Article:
5 Major Cybersecurity Threats to Guard Against This Year

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5 Major Cybersecurity Threats to Guard Against This Year

The past decade has been marked by a distinct uptick in cybersecurity attacks. Rumors that the US election was hacked dominated news cycles for weeks. Ransomware attacks continue to threaten businesses and private organizations around the world. The Equifax breach alone represents the prevalence of potential cybersecurity risks in the modern age. The holistic increase in cybersecurity risks together indicates a rise in digital threats.

Fortunately, you're not without options in the ongoing fight against cybersecurity risks. Reference five of the top potential cybersecurity risks your organization might face below, along with tips for bolstering your security to keep the risks at bay.

1. Threats to IoT (Internet of things)

With the value of real-time data collection rising day by day, individuals and enterprises are increasingly making use of IoT devices. The IoT — or Internet of Things — is the connection of multiple devices in your home or office to the internet. For example, you might use a wireless "smart" speaker with the ability to answer simple questions.

While these devices are certainly useful, they are not always adequately protected. Hence, many are susceptible to hacking. Many modern-day hackers can use "smart" speakers and other devices connected to your IoT as a way to gain entrance into your home or professional network. Once inside of your IoT, they can access your secure data — including your payment information, subscriptions and other personal or sensitive information. If your company's IoT security is breached, you may find that hackers can even gain access to your customers' information. This breach in security can quickly sour relationships between customers and companies, and may make those same customers more hesitant to do business with you in the future.

2. Threat of researchers staying silent on security vulnerabilities

When a threat is found in a security system, it is a researcher’s job to make it public. However, today software manufacturers often silence  researchers with the threat of a lawsuit or future actions against them. Companies often argue that these revelations by researchers will make the software developed by them an easy target for hackers. Due to the fear of legal action, researchers are likely to stay quiet on security matters, which in all likelihood will slow down the evolution of security solutions.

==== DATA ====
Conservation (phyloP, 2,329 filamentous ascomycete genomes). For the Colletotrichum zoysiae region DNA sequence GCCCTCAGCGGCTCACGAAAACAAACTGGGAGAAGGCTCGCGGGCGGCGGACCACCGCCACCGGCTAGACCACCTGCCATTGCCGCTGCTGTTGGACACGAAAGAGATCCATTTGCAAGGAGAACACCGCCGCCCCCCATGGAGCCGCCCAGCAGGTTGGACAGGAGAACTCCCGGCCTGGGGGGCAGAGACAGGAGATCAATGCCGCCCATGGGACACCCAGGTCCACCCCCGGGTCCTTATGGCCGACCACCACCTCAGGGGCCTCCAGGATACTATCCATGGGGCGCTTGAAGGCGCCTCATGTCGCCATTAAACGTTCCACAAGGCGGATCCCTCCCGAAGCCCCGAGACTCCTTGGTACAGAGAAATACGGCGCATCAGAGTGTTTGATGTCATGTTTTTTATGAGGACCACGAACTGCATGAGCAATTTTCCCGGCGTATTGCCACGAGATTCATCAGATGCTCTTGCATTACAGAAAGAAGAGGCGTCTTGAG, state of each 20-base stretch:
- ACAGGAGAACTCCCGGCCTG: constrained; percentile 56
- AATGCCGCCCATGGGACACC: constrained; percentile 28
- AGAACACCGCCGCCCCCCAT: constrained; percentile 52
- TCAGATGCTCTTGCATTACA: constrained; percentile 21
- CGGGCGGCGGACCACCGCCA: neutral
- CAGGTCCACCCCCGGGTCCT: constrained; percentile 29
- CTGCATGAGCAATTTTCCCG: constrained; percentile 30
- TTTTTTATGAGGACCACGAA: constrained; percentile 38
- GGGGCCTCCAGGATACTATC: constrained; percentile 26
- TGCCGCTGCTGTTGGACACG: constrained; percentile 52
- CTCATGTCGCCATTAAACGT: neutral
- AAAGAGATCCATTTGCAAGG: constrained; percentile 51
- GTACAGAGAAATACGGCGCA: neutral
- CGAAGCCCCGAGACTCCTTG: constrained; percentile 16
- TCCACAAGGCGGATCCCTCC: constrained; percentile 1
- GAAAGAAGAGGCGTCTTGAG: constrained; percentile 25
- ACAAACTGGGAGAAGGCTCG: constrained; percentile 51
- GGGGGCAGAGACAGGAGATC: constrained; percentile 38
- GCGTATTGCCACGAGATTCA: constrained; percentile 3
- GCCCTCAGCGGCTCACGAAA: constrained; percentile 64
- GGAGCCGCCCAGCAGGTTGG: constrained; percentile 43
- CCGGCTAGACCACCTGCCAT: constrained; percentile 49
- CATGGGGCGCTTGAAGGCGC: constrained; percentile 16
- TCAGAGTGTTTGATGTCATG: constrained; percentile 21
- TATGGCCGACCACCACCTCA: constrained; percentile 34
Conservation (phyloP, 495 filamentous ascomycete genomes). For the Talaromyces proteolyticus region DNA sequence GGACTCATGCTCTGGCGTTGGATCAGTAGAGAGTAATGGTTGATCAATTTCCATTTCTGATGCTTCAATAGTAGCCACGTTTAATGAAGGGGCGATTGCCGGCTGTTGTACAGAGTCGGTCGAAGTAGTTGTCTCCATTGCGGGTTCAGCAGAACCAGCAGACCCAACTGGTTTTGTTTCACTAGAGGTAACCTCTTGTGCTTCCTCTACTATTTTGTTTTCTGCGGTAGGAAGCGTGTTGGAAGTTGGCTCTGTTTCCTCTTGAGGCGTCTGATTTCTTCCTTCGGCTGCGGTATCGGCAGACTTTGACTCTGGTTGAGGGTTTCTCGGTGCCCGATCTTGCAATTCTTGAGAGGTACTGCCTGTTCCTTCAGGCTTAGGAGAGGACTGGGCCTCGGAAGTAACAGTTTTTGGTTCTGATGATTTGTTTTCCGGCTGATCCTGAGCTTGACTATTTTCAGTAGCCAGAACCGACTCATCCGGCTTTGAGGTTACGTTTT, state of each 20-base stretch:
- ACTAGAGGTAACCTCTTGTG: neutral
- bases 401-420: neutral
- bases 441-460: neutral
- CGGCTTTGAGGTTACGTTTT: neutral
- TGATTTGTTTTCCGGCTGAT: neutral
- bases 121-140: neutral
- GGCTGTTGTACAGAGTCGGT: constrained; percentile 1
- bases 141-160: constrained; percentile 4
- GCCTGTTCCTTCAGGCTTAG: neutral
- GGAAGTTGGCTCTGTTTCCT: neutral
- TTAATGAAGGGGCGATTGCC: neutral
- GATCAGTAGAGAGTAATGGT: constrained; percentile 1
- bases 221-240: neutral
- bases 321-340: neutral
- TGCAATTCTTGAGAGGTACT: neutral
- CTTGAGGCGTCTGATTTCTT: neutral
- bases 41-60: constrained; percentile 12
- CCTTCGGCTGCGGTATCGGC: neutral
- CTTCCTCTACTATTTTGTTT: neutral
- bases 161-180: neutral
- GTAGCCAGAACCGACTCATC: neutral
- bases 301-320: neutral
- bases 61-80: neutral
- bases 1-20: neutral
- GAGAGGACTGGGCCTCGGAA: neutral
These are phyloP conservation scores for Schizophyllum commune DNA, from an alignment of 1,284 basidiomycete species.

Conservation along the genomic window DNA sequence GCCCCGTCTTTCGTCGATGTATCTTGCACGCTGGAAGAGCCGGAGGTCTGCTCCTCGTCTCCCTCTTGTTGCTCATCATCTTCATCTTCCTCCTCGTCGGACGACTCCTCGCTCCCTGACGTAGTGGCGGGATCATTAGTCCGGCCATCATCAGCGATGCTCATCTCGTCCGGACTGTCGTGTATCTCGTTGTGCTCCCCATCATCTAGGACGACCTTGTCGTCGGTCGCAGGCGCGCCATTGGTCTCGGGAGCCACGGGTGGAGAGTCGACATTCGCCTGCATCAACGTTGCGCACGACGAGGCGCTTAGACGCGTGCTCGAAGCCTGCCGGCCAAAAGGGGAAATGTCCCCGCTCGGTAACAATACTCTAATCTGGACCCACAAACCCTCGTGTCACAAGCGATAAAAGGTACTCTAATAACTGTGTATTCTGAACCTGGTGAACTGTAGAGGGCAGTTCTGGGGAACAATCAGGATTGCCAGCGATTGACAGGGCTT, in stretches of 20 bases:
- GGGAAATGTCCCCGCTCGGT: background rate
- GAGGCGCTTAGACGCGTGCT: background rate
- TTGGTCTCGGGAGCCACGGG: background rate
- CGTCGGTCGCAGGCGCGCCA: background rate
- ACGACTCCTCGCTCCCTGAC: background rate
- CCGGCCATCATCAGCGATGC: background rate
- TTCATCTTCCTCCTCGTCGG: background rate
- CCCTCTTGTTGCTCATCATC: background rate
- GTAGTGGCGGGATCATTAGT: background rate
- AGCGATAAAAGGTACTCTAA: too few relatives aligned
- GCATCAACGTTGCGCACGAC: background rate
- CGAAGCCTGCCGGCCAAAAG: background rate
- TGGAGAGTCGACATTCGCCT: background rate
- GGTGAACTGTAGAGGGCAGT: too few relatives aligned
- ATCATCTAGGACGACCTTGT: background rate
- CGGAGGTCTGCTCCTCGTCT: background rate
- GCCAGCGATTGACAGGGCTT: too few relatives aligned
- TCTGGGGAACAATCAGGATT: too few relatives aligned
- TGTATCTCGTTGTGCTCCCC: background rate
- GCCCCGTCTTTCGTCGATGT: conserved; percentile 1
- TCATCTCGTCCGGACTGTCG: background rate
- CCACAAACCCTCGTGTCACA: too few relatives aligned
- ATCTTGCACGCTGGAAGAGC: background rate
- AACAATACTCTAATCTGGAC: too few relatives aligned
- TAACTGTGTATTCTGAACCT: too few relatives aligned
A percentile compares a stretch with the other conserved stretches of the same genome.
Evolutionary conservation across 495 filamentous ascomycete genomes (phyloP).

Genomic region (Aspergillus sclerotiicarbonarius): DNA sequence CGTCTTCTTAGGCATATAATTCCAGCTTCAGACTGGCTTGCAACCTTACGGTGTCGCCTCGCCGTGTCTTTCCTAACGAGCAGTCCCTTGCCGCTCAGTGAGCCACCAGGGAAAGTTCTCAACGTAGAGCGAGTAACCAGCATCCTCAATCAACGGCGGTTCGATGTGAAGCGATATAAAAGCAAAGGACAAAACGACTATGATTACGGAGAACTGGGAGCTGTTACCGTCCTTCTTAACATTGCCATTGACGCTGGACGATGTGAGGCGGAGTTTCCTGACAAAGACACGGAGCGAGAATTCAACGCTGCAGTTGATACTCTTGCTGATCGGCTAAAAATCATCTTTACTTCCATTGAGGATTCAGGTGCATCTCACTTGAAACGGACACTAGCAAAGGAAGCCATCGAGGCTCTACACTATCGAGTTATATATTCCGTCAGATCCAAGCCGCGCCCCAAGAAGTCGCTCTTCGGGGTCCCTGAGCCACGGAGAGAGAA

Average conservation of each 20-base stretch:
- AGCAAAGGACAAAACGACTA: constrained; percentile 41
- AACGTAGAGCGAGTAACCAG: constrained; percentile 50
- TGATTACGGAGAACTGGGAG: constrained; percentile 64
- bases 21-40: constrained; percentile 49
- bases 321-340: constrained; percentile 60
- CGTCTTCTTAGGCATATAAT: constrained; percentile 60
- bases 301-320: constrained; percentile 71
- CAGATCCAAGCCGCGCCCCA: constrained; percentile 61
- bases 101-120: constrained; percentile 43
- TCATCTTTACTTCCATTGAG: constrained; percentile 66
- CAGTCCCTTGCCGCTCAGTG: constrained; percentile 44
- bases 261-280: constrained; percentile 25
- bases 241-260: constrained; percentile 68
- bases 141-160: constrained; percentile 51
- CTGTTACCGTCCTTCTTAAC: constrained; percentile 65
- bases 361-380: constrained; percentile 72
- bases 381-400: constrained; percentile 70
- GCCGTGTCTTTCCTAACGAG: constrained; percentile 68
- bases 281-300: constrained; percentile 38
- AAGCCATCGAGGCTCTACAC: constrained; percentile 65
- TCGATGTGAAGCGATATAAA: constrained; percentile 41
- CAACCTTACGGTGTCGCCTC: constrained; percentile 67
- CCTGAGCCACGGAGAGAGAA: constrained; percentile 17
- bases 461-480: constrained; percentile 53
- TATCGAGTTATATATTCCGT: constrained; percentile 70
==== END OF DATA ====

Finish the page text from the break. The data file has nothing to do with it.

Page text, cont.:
3. Unreasonable expectations

Traditionally, your organization's board members are typically not too concerned with any security requirements. However, the increase in the number of security breaches should signal a change in the way that company executives treat cybersecurity. Emerging threats of highly advanced malware and ransomware have shifted the focus of the boards in a big way. Boards have begun viewing security adeptness as a measure of their progress. While this trend helps to limit cybersecurity threats, it can also lead to unreasonable expectations between company leaders and the IT teams that support them.

This approach is not ideal, as it negates the progress of the company by shifting the focus from progressive tasks to security requirements and management.

4. Natural cybercriminal evolution

Cybercriminals are driven individuals, who constantly improve the quality of their manipulative techniques as a response to growing security measures. In response to new laws and regulations, cybercriminals regularly find ways to sidestep security protocols and access private or sensitive information. To make matters worse, a number of terrorist organizations are seeking gifted hackers who can help them breach virtual infrastructures. Even with updates in the way that companies treat cybersecurity, the threat of cybercriminals and cyberterrorists looms large in the years to come.

5. Threat to the cloud

Given their improvements in security, data access and specific permissions tiers, virtual cloud platforms have become a major solution for organizations considering virtualization as the next step in their development. However, sometimes the same regulations limiting cybersecurity threats can also limit the efficiency at which cloud programs operate. These new regulations can hamper organizations that rely heavily on cloud-based storage and computing.

Countering security threats with trained employees

The world of technology is evolving at an exponential rate, and the threats and opportunities feel bigger than ever. Still, one of the best ways to counter cybersecurity threats is with informed, trained employees. Employees can become cybersecurity experts through a series of relatively simple training programs. Whether this means providing IT security certifications for your current employees or considering IT training as part of your employee onboarding process, you can help keep your company responsible for the data it uses online. Small, active steps toward education can help your organization mitigate cybersecurity risks and keep the future bright.

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